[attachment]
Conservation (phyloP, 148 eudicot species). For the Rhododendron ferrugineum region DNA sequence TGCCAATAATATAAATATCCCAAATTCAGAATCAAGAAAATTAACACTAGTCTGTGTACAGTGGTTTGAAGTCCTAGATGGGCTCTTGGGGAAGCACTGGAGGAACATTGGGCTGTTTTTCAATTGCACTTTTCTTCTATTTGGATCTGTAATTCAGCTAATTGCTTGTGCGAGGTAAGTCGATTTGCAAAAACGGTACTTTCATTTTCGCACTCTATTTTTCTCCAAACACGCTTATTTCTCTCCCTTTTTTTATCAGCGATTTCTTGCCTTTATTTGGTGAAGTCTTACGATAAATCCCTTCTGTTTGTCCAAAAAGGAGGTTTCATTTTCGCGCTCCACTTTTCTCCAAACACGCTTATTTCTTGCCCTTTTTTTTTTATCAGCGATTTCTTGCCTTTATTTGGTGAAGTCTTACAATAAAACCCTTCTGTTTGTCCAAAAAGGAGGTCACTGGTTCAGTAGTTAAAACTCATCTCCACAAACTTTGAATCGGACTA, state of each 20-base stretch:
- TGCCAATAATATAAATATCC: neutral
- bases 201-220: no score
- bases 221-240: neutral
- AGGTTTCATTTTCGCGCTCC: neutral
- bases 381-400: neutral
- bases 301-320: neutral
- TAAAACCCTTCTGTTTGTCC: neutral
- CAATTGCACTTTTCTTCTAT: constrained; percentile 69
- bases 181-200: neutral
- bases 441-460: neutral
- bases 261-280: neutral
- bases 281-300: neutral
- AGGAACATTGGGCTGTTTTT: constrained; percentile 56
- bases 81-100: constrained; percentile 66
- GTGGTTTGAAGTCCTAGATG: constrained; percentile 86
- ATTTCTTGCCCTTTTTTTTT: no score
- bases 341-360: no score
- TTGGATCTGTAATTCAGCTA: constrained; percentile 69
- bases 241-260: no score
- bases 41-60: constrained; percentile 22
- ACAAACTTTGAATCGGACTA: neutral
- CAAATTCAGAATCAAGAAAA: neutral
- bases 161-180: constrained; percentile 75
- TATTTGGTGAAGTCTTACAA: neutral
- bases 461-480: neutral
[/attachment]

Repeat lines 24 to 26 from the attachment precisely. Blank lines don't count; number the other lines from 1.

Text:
- bases 161-180: constrained; percentile 75
- TATTTGGTGAAGTCTTACAA: neutral
- bases 461-480: neutral